Avoiding disruption to the electronics manufacturing supply chain is an ongoing task that can be fraught with challenges - whether it's mitigating the impacts of natural disasters, predicting fluctuations in price, managing the effects of geopolitical instability or averting the risk of cyber attacks.
In this blog post we explore five key threats to the stability of the electronics manufacturing supply chain - and the steps that original equipment manufacturers (OEMs) and their outsourcing partners can take to minimise the impact of these risks.
1. Natural disasters
Natural disasters can have a devastating effect on the supply chain, be it due to delays or pauses in delivery, closed ports, interruptions to transportation, or inconsistency in supply and demand.
Hurricane Florence for, example, has been deemed the costliest storm to ever hit the US - causing substantial damage to warehouses and disruption to road and rail connections and impacting on the economy in excess of £135 billion.
And in Japan, the Tohuku earthquake and tsunami in 2011 was calculated to have cost the Japanese economy just shy of £170 billion. The effects of that natural disaster also resonated around the globe, with manufacturing facilities in the US (Nissan, Toyota, G.M. etc) being forced to temporarily shut down their operations.
The true impact of natural disasters is often difficult to predict, however there are some essential steps that OEMs and their EMS partners can put in place to aid preparedness and avoid lengthy disruption in the event that the worst does happen.
The first is to develop a disaster response plan and recovery process that provides detailed guidelines and directions for everyone responsible.
Maintaining consistent contact with external suppliers is also key - and ensuring that they have robust procedures in place to analyse risk, avoid potential problems and mitigate the effects of unforeseen events.
2. Price volatility
The unpredictability of the markets, together with fluctuations in the price of raw materials, can have a major impact on the cost of individual components within the supply chain.
Building up knowledge of market trends can be hugely beneficial in managing supply chain risk.
Detailed research and analysis can also be invaluable in helping to predict price variations - whether it's getting orders in early to avoid the impact of price rises, or slightly lowering inventory levels until the raw material price reduces.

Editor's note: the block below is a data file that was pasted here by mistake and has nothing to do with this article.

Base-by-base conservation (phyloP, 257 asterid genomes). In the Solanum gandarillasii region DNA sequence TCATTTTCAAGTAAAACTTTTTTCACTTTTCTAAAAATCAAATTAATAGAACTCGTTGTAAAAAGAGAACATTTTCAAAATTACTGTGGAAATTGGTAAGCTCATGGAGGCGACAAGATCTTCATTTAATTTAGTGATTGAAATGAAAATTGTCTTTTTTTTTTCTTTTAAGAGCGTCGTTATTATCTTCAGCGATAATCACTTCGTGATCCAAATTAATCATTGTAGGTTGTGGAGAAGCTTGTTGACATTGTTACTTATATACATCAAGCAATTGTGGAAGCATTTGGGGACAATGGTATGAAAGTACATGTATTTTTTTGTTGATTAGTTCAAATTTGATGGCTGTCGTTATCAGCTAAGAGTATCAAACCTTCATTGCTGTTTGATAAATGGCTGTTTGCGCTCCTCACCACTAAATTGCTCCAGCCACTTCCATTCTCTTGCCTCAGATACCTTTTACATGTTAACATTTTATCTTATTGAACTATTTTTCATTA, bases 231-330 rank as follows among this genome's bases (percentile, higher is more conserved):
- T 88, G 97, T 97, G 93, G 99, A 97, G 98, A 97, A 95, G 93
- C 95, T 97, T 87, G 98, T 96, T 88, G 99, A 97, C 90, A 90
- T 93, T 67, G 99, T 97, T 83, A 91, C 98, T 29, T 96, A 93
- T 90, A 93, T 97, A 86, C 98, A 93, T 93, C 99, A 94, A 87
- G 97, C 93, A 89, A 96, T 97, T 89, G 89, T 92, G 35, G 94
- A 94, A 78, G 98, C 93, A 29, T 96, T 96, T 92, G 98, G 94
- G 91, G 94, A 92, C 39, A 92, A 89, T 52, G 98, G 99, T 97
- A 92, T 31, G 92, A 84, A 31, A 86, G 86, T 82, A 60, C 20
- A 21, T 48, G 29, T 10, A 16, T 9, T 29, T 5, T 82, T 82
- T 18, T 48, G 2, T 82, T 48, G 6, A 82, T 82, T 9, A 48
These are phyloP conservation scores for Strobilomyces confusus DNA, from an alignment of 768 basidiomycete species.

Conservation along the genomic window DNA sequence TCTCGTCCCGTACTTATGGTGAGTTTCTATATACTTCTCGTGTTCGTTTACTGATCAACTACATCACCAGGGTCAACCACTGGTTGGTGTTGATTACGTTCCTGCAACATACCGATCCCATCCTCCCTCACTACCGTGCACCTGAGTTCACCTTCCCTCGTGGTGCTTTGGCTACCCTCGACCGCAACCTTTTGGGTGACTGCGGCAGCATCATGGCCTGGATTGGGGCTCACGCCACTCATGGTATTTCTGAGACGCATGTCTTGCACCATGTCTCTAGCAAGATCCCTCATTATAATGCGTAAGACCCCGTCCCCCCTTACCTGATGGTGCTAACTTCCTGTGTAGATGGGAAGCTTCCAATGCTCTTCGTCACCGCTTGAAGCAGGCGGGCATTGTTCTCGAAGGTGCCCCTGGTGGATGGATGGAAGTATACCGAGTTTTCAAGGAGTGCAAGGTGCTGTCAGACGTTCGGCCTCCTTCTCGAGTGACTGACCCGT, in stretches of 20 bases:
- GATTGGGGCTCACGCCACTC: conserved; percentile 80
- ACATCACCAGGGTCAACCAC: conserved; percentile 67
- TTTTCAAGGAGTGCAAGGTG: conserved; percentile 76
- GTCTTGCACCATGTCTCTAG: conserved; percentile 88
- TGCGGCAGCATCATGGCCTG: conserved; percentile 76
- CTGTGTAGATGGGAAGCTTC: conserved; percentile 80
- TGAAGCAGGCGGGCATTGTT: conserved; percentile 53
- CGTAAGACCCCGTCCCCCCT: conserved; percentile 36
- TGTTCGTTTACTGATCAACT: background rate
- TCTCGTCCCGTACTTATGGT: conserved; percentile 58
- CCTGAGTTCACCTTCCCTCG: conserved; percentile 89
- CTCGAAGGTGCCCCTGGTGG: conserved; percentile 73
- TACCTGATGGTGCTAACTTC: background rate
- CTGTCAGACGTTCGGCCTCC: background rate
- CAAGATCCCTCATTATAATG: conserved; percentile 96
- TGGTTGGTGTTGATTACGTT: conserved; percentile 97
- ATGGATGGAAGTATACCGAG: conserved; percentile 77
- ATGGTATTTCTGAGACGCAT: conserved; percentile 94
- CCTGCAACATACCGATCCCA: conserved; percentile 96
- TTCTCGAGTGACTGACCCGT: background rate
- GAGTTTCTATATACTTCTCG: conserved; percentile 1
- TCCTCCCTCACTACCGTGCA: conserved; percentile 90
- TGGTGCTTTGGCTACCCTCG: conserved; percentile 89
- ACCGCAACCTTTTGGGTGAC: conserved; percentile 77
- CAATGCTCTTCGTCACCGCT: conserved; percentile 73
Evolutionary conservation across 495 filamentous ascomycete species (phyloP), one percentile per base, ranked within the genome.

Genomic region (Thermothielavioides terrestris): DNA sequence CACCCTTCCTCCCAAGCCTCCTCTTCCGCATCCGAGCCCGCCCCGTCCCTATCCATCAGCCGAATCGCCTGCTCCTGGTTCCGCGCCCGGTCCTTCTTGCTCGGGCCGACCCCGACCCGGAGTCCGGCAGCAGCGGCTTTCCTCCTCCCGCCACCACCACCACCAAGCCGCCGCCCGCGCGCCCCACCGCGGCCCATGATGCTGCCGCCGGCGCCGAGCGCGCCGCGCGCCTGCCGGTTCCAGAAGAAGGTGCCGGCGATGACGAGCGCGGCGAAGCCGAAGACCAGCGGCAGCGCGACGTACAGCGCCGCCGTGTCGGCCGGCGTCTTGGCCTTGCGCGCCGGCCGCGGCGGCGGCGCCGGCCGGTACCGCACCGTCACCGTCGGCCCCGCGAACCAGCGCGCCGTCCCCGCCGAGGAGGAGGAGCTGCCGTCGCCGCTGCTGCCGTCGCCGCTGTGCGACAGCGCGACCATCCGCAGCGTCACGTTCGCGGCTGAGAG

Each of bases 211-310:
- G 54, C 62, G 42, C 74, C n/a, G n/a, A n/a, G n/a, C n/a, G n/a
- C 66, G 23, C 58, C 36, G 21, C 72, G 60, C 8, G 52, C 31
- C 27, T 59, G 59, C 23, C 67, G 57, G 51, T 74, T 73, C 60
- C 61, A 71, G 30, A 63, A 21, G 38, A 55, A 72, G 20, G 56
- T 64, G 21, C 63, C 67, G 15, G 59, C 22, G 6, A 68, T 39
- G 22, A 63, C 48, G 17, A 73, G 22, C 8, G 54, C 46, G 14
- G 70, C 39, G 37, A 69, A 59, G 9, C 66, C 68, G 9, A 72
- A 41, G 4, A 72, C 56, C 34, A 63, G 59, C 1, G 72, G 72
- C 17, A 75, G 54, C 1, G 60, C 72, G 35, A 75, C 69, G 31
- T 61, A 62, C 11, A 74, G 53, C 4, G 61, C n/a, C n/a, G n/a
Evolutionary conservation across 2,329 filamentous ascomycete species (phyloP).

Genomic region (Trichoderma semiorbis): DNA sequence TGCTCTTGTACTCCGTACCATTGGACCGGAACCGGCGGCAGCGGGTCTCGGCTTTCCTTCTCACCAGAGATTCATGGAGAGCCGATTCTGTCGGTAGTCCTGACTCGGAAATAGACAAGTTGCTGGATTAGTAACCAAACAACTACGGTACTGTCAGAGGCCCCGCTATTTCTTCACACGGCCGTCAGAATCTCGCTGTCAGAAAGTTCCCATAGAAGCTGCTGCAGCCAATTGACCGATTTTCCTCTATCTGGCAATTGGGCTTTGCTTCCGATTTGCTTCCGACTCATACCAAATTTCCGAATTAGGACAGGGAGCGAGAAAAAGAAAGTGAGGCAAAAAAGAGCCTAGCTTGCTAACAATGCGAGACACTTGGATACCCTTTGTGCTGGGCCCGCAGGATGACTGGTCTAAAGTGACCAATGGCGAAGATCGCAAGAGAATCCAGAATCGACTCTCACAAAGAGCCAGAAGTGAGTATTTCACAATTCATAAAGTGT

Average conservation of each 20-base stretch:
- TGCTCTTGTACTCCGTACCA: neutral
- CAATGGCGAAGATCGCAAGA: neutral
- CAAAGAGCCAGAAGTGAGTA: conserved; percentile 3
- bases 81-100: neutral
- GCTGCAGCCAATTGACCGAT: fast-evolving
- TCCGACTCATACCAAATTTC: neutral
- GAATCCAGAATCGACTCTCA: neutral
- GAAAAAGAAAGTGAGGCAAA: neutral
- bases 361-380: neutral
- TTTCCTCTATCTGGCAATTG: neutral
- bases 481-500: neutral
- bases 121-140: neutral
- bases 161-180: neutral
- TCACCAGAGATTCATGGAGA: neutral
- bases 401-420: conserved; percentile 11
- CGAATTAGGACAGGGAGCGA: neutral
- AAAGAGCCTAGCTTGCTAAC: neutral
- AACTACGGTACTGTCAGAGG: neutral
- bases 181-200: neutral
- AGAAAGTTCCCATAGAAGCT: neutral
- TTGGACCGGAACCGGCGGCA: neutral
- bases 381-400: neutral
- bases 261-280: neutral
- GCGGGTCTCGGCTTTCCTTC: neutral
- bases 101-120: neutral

3. Ignoring technology trends
As manufacturing processes get ever leaner, and customer expectations get more demanding, maintaining an agile and transparent electronics manufacturing supply chain has never been more important.
Being open to the benefits of new digital technologies will be essential for manufacturers who want to safeguard their supply chains, maintain the efficiency of their production processes and guarantee on-time delivery.
Harnessing the real-time analytics potential of Big Data for example, can enable companies to filter, organise and make sense of large amounts of information to support their supply chain strategies.
And intelligent software solutions can play a key role in helping companies to accurately plan for, and forecast, future demand.
4. Changing governmental regulations
Keeping abreast of new governmental regulations and changes to existing legislation is an ongoing responsibility for ensuring supply chain stability.
We've written previously, for example, about the importance of getting to grips with two key European Union directives - the restriction of Hazardous Substances Directive (RoHS) and the Registration Evaluation, Authorisation and Restriction of Chemicals (REACH).
5. Cyber theft
The threat of cyber attacks continues to be a growing concern for the electronics manufacturing industry.
And a 2018 report from Supply Chain Insights provided a compelling overview - with cyber crime being listed as one of the top three events to impact on global supply chains over the past five years.
As the amount of data flowing through the supply chain continues to grow it's ever more important for companies to safeguard their IP assets.
Fortunately though, there are some substantial changes that can be made at grassroots level - starting with the educating of company employees on the risks of security threats such as phishing emails, personal computer theft and password breaches.
As networks become smarter and more complex, the risk of supply chain disruption is an ever-present threat - whether it occurs on a small or large scale, or is due to internal or external factors.
The extent to which manufacturers are able to plan ahead, to predict the "what ifs" - and to react swiftly to changing conditions - will be key in safeguarding productivity, reliability and on-time delivery